Below: Tanabe Chikuunsai III, Squares and Circles, “Hoen”, 2005. Bamboo (yadake), rattan, lacquer. Photo: JF.

image tanabe chikuunsai iii squares and circles

Below: Fujinuma Noboru (b.1945), Gentle Heart, “Yushin”, 2006. Bamboo (madake), rattan. Photo: JF.

image fujinuma noboru gentle heart

Below: Tanioka Shigeo (b.1949), Asuka, 2002. Fruit basket. Bamboo (susudake), Japanese horse chestnut wood (tochinoki), lacquer. Photo: JF.

image tanioka shigeo asuka

Below: Tanioka Shigeo, Shimmering of Hot Air, “Itoyu”, 1999. Bamboo (hobichiku), rattan, lacquer. Photo: JF.

image tanioka shigeo shimmering of hot air

Below: Uematsu Chikuyu (b.1947), Pattern of Wind, “Fumon”, 2002. Bamboo (kurochiku), wood. Photo: JF.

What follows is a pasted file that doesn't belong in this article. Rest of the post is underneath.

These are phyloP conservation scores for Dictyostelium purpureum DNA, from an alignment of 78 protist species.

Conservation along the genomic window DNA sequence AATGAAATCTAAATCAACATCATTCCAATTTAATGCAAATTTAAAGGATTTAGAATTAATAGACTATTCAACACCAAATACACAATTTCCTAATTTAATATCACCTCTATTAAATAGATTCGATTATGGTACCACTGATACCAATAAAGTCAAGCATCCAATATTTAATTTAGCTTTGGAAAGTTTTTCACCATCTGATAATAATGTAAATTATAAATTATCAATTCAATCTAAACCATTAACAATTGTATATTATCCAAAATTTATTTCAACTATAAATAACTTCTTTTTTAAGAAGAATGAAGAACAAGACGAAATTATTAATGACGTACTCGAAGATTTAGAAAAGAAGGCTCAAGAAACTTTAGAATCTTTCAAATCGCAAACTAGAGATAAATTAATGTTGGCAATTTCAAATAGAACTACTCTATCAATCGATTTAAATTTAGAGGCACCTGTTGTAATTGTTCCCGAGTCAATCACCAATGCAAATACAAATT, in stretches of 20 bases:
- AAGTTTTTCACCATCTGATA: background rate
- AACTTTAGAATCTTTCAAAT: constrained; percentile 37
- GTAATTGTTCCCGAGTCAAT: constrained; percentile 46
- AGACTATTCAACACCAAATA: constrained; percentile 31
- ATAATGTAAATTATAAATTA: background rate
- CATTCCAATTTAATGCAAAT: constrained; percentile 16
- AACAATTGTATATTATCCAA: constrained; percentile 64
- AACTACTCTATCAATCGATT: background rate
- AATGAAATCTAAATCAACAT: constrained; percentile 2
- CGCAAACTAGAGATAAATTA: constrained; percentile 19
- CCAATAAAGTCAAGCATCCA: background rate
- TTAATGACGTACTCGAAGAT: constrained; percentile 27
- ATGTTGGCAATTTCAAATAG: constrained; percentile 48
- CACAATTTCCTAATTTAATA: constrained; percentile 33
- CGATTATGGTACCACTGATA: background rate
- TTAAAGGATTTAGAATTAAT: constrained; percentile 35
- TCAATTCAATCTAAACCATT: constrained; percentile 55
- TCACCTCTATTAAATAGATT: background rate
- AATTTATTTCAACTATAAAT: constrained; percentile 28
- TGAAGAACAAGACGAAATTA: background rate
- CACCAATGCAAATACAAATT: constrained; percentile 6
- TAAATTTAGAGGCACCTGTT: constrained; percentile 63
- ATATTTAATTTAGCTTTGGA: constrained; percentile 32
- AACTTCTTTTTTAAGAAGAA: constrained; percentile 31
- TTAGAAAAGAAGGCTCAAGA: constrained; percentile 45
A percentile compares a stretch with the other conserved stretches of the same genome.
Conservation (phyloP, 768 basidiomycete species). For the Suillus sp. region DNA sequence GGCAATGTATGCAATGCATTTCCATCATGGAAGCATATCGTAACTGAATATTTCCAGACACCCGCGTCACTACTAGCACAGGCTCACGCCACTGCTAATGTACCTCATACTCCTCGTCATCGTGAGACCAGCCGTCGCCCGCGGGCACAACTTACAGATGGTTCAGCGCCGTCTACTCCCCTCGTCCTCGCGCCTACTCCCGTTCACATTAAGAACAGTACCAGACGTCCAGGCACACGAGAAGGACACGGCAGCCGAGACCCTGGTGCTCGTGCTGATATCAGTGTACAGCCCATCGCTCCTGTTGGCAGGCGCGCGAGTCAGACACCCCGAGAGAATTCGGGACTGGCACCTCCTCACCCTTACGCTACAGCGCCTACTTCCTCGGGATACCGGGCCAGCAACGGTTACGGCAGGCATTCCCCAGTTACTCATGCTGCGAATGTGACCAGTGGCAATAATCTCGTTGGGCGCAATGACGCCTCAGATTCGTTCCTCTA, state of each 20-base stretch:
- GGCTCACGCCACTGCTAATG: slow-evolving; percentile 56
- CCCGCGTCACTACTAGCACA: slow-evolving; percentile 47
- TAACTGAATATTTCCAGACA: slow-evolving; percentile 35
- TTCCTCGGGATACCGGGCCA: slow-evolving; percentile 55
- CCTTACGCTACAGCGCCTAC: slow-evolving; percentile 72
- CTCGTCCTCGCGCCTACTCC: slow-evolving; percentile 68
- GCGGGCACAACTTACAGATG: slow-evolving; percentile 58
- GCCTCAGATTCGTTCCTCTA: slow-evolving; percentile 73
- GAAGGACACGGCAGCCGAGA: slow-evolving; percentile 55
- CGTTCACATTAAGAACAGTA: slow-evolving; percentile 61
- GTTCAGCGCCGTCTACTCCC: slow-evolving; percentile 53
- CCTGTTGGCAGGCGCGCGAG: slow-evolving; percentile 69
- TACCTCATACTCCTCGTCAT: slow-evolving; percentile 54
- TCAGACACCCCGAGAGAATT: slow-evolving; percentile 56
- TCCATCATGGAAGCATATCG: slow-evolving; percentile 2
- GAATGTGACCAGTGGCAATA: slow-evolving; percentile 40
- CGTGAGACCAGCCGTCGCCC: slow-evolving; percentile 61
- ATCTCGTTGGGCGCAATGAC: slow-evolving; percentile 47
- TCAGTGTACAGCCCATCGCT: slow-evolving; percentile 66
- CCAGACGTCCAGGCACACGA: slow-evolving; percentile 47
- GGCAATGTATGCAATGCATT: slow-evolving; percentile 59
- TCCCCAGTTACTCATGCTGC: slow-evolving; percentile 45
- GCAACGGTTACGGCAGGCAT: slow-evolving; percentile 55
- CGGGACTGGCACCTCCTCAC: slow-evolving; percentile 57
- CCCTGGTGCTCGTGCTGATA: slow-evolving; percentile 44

image uematsu chikuyu pattern of wind

 

 

Black and white and nacreous all over: Korean mother-of-pearl lacquerware

image lacquer box
An exhibition of Korean mother-of-pearl lacquerware, on view at the Asian Art Museum, is one of those small but precious shows that invites you to delve deep into one particular subject.  A selection of 25 pieces, crafted between the 1600s and the 1900s, showcases the exceptional skills of Korean artisans in this field, and the wide variety of objects that were decorated in this way.

A rectangular box features a design of peonies, configured in rhythmic, curving lines. The peony was a common motif on mother-of-pearl lacquerware, signifying fortune and prosperity.  However, in this case the technique used is especially demanding, with the tendrils made from mother-of-pearl instead of wires. This involves preparing a very thin sheet of mother-of-pearl, from which long thin strips are cut with a special saw, and then applied to the surface.